On April 1st Joss Garman wrote an article in the Guardian about South Africa becoming a high carbon zone to attract foreign investment.
Written from his ivory office in Monbiot towers Garman is upset at what he sees as the betrayal of the Church of Climatology, not for one moment would he consider that the real “crime” here is not the betrayal of his dubious religion, but the blatant wealth redistribution and subsequent job loses and energy poverty that they want to inflict on the people of Britain.
Ever since the deeply flawed IPCC 2007 report appeared we have been brainwashed that the man has changed the climate, and that unless we reduce global carbon emissions we are doomed.
Bearing the above statement in mind, Garman’s story is extraordinary for exposing exactly what is likely to happen:
With its sky-high poverty levels and average life expectancy of just 51 years, South Africa is not a country we generally associate with extravagant binge-flying lifestyles, turbo-consumerism, and shopping trips to New York. How bizarre then that per capita carbon emissions in South Africa are now higher than in many European countries. While most South Africans are unlikely to ever own a plasma screen TV or Hummer, their carbon footprints still appear to be only slightly less than your average Japanese, and their national carbon emissions are now greater than those of France.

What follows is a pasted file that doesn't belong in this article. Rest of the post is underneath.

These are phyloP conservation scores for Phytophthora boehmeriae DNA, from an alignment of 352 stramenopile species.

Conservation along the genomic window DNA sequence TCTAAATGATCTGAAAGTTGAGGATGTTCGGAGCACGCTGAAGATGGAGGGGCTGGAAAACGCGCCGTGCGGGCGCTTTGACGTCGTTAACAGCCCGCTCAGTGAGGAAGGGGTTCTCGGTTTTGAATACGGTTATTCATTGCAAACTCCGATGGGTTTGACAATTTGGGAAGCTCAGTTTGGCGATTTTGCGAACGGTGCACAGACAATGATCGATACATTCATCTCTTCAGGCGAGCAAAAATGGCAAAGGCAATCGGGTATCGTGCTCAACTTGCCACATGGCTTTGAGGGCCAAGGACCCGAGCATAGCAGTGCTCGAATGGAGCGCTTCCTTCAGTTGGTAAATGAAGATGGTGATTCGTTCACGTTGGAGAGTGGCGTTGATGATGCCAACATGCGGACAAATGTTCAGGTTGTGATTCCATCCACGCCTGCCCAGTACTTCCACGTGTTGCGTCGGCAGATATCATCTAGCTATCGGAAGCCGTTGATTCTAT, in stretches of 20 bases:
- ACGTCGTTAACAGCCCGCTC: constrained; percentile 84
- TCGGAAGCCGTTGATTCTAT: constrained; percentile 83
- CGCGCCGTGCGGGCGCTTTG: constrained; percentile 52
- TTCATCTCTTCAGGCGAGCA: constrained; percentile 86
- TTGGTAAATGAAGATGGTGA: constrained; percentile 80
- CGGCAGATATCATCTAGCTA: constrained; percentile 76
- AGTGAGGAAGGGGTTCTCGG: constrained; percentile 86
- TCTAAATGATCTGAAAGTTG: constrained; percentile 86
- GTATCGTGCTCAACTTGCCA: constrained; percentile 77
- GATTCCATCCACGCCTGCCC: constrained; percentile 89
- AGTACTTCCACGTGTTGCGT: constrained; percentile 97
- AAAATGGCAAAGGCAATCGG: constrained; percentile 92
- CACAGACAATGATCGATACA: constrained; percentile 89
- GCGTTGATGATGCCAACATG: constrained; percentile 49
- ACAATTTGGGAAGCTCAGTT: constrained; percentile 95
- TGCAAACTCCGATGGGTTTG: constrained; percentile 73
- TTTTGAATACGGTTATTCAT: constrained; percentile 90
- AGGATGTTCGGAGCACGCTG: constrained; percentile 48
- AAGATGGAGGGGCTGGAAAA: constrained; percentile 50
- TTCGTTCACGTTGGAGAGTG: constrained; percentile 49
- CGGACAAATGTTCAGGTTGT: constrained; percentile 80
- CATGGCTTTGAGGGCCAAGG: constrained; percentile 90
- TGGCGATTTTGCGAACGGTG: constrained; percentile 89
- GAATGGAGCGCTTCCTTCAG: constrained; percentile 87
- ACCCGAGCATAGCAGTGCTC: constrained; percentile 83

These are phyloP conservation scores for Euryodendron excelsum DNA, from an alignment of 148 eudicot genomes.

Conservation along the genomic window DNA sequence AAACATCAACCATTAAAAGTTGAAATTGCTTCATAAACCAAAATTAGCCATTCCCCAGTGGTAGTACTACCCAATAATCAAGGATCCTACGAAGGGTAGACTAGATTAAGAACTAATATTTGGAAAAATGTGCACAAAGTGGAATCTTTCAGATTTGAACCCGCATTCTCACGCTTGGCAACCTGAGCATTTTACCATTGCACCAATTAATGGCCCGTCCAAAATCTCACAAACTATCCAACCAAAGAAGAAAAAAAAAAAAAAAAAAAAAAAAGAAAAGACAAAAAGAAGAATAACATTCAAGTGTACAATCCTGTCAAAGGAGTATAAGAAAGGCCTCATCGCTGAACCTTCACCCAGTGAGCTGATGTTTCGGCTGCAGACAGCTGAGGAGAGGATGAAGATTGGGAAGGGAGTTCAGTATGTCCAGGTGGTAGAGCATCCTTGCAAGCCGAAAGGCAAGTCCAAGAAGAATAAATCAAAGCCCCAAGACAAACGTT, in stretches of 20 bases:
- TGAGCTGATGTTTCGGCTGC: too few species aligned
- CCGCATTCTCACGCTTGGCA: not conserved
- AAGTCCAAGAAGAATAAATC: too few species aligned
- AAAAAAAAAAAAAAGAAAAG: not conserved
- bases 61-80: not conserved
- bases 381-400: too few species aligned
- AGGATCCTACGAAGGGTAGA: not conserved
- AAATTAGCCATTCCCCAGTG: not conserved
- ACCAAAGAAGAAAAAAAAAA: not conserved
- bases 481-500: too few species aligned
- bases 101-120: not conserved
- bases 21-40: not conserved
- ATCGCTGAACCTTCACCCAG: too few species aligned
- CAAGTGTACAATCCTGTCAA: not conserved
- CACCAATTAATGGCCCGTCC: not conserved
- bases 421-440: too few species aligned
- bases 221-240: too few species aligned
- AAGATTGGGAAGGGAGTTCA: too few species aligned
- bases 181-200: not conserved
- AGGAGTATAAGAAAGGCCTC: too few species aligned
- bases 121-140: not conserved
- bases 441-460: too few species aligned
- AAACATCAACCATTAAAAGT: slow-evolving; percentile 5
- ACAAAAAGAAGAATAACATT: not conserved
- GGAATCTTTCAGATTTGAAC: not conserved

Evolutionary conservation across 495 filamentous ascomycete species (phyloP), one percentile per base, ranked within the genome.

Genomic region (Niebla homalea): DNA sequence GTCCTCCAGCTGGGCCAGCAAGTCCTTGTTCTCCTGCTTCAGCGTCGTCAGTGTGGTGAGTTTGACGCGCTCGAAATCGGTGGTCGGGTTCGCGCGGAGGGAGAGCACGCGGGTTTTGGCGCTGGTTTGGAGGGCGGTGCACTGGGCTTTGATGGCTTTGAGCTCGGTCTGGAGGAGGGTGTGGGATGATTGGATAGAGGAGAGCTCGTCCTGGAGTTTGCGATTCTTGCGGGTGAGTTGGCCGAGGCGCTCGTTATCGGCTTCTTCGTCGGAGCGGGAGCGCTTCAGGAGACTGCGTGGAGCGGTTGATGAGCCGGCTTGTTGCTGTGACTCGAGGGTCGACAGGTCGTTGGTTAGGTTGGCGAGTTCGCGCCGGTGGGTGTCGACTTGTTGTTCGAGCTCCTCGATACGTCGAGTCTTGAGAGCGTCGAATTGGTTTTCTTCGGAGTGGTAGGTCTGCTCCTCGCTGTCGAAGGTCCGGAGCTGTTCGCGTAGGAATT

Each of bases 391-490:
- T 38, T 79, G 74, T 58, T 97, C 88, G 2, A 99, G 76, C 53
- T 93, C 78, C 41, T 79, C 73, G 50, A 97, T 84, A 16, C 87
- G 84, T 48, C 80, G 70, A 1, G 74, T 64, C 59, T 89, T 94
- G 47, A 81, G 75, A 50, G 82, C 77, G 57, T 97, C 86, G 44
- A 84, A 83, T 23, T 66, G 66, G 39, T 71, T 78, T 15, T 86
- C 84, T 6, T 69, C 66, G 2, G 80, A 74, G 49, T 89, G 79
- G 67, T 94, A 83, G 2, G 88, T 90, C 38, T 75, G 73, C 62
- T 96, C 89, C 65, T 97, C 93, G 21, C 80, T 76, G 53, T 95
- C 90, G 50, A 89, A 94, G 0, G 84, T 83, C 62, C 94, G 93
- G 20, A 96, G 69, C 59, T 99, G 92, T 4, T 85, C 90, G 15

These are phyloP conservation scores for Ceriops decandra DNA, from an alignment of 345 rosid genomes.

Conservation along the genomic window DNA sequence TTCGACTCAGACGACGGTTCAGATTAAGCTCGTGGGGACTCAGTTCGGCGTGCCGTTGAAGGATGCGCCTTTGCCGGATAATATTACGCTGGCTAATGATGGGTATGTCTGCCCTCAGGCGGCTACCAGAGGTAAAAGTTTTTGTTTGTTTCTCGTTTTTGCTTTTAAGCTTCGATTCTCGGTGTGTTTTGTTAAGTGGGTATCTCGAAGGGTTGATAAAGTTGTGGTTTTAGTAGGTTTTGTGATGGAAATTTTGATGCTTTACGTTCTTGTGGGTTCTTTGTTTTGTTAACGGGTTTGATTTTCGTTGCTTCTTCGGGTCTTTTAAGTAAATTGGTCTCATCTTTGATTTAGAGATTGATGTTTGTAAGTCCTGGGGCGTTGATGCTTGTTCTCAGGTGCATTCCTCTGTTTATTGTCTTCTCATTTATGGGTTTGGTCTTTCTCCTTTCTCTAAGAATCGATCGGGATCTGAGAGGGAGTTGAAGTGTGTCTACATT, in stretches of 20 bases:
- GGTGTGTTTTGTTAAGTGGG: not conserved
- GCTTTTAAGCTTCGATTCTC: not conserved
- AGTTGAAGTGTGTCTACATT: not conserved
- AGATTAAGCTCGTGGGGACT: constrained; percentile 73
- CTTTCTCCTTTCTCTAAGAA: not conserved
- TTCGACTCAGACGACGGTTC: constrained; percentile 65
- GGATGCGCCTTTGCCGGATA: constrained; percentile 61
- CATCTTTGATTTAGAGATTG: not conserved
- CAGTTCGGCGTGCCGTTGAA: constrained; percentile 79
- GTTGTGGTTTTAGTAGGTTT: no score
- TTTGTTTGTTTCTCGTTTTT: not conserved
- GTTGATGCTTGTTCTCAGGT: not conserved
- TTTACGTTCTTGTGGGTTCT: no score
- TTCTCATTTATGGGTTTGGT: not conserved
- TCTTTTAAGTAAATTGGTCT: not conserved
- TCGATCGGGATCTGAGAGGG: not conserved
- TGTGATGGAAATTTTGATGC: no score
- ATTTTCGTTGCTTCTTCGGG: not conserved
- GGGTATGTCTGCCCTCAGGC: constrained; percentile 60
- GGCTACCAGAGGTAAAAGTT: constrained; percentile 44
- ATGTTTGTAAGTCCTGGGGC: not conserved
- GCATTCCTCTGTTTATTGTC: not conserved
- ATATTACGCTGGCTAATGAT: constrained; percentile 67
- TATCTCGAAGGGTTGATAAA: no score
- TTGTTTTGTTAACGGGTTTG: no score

The situation becomes more comprehensible when you look at South Africa’s industrial base, with 60% of South Africa’s electricity being guzzled by heavy industry, and most of that comes from dirty coal. Now this key global climate player wants another coal station that would pollute as much as the two dirtiest plants in Britain put together, and cause a further surge in its national emissions – and they want you to pay for it.
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